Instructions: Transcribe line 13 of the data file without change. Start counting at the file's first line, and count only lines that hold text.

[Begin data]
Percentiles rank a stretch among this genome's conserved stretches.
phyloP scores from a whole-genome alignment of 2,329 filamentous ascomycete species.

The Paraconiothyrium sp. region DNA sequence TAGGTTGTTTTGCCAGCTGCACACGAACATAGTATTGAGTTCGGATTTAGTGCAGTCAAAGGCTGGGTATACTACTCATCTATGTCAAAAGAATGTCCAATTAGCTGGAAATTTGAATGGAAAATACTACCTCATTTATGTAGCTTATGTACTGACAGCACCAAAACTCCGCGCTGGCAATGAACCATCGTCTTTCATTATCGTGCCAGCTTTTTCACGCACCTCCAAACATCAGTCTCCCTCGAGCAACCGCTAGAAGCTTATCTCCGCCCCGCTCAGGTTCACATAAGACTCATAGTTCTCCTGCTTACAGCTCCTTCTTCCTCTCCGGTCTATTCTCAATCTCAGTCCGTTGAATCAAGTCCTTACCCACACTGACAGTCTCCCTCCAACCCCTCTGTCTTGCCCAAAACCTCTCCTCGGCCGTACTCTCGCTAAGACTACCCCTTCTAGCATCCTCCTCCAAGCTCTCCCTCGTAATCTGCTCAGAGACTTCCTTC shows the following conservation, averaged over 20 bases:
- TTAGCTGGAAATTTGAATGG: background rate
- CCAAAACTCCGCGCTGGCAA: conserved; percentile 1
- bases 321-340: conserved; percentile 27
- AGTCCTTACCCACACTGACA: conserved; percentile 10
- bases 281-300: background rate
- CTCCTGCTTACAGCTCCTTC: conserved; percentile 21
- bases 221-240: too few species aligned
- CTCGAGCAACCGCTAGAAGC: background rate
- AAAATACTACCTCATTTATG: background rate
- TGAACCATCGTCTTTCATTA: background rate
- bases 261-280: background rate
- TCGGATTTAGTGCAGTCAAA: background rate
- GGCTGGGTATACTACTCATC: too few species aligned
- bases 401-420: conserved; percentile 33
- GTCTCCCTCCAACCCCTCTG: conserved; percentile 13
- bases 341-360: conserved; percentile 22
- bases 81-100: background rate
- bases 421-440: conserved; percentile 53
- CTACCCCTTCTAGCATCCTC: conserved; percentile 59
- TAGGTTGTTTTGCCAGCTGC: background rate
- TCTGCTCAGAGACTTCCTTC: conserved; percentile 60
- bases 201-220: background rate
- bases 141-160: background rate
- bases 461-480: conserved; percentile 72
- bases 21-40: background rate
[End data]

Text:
- TGAACCATCGTCTTTCATTA: background rate